Presentation on theme: "Teachers Notes This sequence of slides is designed to introduce, or revise, some key concepts about revision, as explained on pages 382-383 in Physics."— Presentation transcript:
Teachers Notes This sequence of slides is designed to introduce, or revise, some key concepts about revision, as explained on pages 382-383 in Physics for You, 2001, 2006 & 2011 editions. Note : When you start this PowerPoint if you see a message about Read-only embedded fonts then you are recommended to select Open Read-Only as this (i) gives a clearer font for those at the back of the room and (ii) ensures that the text-highlighting of key words is correct. On each slide the key points are revealed step by step, at the click of your mouse (or the press of a key such as the space-bar). Before making the next mouse-click you can ask questions of the class or make statements about what is about to be revealed. This should help students to become more efficient with their revision. Naturally it pays to have quick practice-run first. To start the slide-show, press function-key F5 (or right-click->Full Screen) (to return to normal view press the key). For more (free) PowerPoint presentations, visit www.physics4u.co.uk
Some ways of revising are better than other ways, For the best results, your revision needs to take place at the right intervals of time. Learning Objectives You should learn that:
Why should you revise? Where should you revise? When should you revise? How should you revise? How often should you revise? We will look at:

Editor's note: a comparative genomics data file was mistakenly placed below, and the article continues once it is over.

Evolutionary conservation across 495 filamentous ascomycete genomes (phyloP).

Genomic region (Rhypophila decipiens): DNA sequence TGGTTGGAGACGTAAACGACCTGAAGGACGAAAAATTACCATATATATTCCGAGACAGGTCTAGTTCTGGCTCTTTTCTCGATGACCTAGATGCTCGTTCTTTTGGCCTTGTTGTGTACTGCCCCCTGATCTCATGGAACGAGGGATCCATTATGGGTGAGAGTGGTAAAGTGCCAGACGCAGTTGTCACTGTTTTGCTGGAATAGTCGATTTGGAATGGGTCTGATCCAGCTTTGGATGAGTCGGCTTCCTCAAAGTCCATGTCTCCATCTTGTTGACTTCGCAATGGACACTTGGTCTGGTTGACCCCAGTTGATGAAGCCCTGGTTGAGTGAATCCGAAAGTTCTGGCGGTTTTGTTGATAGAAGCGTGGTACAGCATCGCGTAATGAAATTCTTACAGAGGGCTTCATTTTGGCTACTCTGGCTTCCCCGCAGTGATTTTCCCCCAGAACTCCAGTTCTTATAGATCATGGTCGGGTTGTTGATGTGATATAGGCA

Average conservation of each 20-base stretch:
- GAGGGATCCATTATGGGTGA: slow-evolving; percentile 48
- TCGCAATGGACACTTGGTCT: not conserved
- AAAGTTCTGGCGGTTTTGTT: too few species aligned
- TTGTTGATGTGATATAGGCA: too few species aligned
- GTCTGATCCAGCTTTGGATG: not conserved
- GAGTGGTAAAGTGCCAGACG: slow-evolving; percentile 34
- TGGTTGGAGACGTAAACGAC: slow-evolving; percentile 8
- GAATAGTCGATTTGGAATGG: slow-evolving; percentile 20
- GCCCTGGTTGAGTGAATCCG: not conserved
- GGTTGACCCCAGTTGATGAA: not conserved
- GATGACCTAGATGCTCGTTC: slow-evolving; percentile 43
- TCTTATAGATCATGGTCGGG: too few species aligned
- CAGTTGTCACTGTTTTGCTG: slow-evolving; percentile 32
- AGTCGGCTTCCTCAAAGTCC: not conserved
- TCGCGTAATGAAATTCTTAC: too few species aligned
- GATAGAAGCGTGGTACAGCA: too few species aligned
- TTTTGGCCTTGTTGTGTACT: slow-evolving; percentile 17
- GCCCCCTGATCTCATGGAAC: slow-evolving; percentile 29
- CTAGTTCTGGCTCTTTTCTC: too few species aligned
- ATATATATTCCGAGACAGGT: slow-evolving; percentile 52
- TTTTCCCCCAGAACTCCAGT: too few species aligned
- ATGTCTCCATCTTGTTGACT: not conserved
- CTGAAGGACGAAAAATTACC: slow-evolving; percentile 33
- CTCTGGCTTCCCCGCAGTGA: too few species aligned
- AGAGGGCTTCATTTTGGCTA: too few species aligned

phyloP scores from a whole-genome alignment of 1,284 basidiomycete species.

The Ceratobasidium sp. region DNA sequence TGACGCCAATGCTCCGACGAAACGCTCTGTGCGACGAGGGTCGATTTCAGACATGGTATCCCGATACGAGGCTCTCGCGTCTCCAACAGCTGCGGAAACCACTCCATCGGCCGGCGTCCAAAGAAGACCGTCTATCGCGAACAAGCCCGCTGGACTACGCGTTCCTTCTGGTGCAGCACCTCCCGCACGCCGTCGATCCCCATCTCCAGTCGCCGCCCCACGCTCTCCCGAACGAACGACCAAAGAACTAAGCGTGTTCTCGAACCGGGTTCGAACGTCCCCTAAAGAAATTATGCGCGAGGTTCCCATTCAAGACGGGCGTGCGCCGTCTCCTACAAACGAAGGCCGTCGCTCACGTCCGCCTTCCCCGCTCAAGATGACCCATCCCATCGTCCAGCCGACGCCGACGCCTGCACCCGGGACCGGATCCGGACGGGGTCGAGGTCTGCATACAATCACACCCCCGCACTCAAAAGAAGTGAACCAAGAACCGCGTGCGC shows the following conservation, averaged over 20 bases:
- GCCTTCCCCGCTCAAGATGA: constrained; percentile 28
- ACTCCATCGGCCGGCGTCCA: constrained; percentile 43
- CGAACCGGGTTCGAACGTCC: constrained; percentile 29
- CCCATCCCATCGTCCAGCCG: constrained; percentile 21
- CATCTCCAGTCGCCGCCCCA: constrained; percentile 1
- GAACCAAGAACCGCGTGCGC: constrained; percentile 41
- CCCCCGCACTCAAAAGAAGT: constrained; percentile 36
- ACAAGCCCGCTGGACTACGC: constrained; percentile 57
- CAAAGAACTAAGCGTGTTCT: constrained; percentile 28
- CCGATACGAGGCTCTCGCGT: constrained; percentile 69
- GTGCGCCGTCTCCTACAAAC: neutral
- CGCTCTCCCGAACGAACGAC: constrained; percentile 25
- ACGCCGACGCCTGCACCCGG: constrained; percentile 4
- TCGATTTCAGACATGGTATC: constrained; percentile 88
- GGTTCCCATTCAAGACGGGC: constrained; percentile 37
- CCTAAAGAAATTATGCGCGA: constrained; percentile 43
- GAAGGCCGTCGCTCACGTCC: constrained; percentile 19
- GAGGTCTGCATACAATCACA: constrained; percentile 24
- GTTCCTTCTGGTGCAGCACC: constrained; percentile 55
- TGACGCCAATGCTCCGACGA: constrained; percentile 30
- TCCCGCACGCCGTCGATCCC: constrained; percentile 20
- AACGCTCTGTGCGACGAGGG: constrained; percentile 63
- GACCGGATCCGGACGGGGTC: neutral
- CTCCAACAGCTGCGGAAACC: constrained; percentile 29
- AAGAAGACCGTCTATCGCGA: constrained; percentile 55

Why should you revise? Your brain forgets details of the work you did months ago, But… You need these details to answer the questions in the exam, So… You need to top-up, by using the correct revision technique.
Where should you revise? In a quiet room, perhaps a bedroom, Warm and well-lit, With a table to work at, Ideally, with a table-lamp, to help you to focus on the page, With a clock for timing (as described later).
When should you revise? Start your revision early each evening, before your brain gets tired.
How should you revise? If you just sit down to revise, without a definite finishing time, then your learning efficiency falls lower and lower, like this:
How can you improve this? If you decide at the beginning how long you will work for, with a clock, then as your brain knows the end is coming, the graph rises towards the end
How can you improve this even more? If you break up a 2-hour session, into 4 shorter sessions, each of about 25-minutes, with a short planned break between them, then it is even better. Compare the next 2 graphs:
One solid session 4 shorter sessions The yellow area shows the improvement.
Suppose you start work at 6 pm. You should decide, looking at your clock or watch, to stop at 6.25 pm --and no later. Then at 6.25 pm have a break for 5-10 minutes. When you start again, look at the clock and decide to work until 7 pm exactly, and then have another break. This way, you are working more efficiently, as the previous slide showed. For example,
How often should you revise? Look at the graph below: It shows how much your brain can recall later. It rises for about 10 minutes …and then falls.
if you quickly re-revise after 10 minutes, then it falls more slowly! This is good. Analyse the new graph: However,
if you quickly re-revise again, after 1 day, then it falls even more slowly! Good ! Analyse the new graph: Even better,
if you quickly re-revise again, after 1 week, then it falls even more slowly! Great! Analyse the new graph: And even better still,
10 minutes 1 day 1 week …and then 1 month. So the best intervals for topping-up, by reviewing or briefly re-revising are:
For more details of Revision Technique, see: New Physics for You, pages 382 - 385 The web-site at www.physics4u.co.uk
The best conditions for revising efficiently, The advantage of deciding planned breaks, The best intervals for reviewing your work. Learning Outcomes You should now know:
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